Reflective practice is a way of studying one's own experiences to improve the way one works. The act of reflection is a great way to increase confidence and become a more proactive and qualified professional.
There is evidence to show that reflective techniques such as critical portfolios and reflective diaries can help students to consolidate and assess their learning of a discipline and its practices. Yet, there are also known drawbacks of critical reflection, including over selfcritical inspection and the infinite regress of reflection on action. This paper offers a theoretically informed model of critical reflection which encompasses different purposes (thinking, learning and assessment of self and social systems), together with different forms of reflection (personal, interpersonal, contextual and critical). Explicitly teaching critical reflection is a logical step towards students being able to recognise and negotiate complex ethical and professional issues. However, teaching critical reflection creates challenges for curricula design, assessment and professional development.
Smith, E. (2011). Teaching critical reflection. Teaching in Higher Education, 16(2), pp. 211 — 223.
Critical reflection is a highly valued and widely applied learning approach in higher education. There are many benefits associated with engaging in critical reflection, and it is often integrated into the design of graduate-level courses on university teaching, as a life-long learning strategy to help ensure that learners build their capacity as critical reflective teaching practitioners. Despite its broad application and learning benefits, students often find the process of engaging in critical reflection inherently challenging. This paper explores the challenge associated with incorporating critical reflection into a graduate course on University Teaching at the University of Guelph.
Many people find that they learn best from experience. However, if they don't reflect on their experience, and if they don't consciously think about how they could do better next time, it's hard for them to learn anything at all. This is where Gibbs' Reflective Cycle is useful. You can use it to help your people make sense of situations at work, so that they can understand what they did well and what they could do better in the future.
Critical reflection is a “meaning-making process” that helps us set goals, use what we’ve learned in the past to inform future action and consider the real-life implications of our thinking. It is the link between thinking and doing, and at its best, it can be transformative (Dewey, 1916/1944; Schön, 1983; Rodgers, 2002). Without reflection, experience alone might cause us to “reinforce stereotypes…, offer simplistic solutions to complex problems and generalize inaccurately based on limited data” (Ash & Clayton, 2009, p.26). Engaging in critical reflection, however, helps us articulate questions, confront bias, examine causality, contrast theory with practice and identify systemic issues all of which helps foster critical evaluation and knowledge transfer (Ash & Clayton, 2009, p. 27). While critical reflection may come more easily for some students than others, it is a skill that can be learned through practice and feedback (Dewey, 1933, Rodgers, 2002).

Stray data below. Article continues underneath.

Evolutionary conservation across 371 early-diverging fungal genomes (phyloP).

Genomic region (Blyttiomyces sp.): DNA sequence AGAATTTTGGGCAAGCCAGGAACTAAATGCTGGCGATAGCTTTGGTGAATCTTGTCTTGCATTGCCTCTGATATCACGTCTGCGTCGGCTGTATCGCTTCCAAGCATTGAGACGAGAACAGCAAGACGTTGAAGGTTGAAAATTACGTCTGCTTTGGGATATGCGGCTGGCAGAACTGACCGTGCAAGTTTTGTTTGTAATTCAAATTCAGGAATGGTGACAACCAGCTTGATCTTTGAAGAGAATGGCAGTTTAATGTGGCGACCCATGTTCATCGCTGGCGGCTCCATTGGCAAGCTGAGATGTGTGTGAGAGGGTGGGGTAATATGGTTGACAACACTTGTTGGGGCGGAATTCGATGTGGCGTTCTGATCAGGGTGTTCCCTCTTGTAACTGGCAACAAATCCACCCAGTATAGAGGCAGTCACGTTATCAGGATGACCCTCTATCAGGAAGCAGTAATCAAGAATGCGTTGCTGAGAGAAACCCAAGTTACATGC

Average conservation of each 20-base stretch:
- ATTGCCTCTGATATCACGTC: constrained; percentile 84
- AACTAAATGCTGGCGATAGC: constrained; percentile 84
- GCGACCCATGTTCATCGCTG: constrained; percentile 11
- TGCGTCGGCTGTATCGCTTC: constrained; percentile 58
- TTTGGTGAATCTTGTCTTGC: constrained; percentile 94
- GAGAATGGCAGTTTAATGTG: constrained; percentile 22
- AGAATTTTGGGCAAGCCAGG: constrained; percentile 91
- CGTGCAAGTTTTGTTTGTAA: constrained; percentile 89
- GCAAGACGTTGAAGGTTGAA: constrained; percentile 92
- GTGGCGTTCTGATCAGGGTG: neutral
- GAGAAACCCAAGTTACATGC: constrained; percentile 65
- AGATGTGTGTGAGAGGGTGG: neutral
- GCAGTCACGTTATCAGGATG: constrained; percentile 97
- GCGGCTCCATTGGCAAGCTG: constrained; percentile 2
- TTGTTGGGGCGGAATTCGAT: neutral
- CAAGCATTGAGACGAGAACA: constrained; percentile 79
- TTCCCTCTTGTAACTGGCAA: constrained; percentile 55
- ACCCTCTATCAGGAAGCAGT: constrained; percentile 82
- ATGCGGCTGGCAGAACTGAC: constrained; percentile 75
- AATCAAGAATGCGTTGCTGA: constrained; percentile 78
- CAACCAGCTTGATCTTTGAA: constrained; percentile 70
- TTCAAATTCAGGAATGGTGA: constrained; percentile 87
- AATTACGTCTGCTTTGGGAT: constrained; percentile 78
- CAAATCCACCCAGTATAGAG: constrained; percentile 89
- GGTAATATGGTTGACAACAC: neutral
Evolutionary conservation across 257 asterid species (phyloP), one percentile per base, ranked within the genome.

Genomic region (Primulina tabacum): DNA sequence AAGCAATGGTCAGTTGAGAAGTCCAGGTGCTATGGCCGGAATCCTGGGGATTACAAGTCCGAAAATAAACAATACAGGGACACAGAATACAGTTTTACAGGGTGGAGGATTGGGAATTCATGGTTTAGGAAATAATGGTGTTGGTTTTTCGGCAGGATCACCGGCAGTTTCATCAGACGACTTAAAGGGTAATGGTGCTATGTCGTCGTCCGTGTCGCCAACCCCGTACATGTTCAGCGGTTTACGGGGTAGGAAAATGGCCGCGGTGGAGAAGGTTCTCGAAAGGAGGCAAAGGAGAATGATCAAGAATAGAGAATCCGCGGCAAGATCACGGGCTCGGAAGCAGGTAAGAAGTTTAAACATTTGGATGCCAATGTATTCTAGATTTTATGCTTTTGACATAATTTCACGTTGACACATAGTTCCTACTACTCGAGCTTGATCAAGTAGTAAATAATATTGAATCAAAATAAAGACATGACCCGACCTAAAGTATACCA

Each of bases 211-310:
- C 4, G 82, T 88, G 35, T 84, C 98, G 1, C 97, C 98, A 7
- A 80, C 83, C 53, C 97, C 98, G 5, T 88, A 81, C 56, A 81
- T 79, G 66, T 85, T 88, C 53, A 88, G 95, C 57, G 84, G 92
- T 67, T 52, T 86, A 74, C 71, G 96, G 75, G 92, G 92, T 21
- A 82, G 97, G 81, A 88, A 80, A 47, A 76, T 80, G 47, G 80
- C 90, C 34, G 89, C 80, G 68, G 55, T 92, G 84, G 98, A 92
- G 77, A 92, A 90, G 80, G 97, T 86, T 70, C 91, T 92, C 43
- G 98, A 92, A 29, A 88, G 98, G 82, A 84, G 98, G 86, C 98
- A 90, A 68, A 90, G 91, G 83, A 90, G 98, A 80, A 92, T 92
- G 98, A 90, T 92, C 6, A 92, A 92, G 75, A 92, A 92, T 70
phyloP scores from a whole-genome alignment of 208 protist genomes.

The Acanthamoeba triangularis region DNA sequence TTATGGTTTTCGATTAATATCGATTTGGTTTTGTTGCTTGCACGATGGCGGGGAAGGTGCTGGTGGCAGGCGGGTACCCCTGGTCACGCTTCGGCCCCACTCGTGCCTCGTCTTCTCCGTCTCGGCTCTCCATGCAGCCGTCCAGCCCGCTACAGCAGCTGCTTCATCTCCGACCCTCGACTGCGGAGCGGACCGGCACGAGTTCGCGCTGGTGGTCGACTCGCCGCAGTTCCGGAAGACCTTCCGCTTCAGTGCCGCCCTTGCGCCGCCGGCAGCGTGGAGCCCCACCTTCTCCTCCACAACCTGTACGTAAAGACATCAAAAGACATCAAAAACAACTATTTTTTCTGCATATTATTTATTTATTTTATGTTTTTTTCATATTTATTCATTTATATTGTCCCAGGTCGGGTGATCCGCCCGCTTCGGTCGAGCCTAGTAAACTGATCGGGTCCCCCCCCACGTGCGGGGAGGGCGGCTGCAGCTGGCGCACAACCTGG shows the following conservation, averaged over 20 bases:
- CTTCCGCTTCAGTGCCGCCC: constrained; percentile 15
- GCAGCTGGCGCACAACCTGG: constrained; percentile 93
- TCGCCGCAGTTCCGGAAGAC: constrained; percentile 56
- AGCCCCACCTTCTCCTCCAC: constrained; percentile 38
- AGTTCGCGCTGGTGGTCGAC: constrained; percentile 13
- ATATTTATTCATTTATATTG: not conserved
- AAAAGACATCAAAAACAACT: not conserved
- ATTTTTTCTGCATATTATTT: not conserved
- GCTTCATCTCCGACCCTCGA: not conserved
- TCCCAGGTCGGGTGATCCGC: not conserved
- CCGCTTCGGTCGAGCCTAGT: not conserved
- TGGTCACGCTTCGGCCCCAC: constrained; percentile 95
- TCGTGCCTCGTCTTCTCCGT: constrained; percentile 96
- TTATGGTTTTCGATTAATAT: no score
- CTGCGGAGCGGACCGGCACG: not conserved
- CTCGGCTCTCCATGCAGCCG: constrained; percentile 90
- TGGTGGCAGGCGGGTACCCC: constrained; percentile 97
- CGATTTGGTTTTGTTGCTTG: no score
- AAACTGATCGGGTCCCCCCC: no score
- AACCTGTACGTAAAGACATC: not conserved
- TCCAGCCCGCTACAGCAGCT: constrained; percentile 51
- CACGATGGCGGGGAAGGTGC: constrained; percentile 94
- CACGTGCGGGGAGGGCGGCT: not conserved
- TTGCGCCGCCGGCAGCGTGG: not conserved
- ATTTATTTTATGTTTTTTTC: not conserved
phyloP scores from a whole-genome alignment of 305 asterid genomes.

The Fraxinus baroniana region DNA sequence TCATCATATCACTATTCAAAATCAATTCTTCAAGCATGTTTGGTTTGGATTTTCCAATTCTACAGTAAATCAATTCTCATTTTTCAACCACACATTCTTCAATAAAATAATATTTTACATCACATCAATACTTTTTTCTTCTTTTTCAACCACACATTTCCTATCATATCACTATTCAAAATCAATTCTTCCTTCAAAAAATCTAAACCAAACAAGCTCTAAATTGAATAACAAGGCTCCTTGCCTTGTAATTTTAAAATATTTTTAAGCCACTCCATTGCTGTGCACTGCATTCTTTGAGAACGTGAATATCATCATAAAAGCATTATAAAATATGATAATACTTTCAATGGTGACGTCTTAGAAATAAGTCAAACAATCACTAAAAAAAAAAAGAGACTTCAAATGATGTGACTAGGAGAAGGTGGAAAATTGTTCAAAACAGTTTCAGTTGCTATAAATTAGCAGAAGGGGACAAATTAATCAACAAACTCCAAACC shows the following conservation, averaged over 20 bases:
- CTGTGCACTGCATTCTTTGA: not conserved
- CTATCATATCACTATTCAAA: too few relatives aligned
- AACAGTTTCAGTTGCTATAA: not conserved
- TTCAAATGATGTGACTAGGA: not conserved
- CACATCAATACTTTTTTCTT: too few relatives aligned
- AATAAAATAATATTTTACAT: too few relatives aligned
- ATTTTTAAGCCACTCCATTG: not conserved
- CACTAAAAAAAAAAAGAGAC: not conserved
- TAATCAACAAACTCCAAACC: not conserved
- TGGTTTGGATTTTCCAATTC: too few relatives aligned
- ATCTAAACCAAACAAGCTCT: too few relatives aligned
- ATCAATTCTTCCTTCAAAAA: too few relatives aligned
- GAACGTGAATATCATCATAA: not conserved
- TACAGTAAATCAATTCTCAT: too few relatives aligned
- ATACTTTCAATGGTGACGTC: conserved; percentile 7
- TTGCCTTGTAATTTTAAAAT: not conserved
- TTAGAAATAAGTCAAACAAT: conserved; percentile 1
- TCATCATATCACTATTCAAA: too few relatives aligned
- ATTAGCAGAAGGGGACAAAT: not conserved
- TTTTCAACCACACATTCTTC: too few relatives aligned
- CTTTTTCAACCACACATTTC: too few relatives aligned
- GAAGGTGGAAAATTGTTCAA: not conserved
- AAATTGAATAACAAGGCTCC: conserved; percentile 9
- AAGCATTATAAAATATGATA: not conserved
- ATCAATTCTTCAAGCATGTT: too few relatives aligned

An effective mode of reflective practice and reflexivity is through personal professional narrative and story exploration. All professional and personal experience is naturally storied; telling or writing stories are prime human ways of understanding, communicating and remembering. Narratives of vital or key areas of professional experience can be communicated and explored directly and simply through expressive writing. These might be expressed fictionally; each story stands metonymically for that clinician’s practice. Uncritically accepted metaphors, with deep impact upon practice and experience, can also be noticed and evaluated. This article offers a richly exemplified argument for how confidential, carefully facilitated groups of professionals can be supported critically, yet gently examining their own and others’ practice, through written narrative and poetry. Implicit ethics and values can be perceived and enquired into, and professional identity and boundaries unthreateningly questioned and even challenged. Practitioners can gain greater observational powers and sense of authority over their work, and more of a grasp of its inherently complex political, social and cultural impact.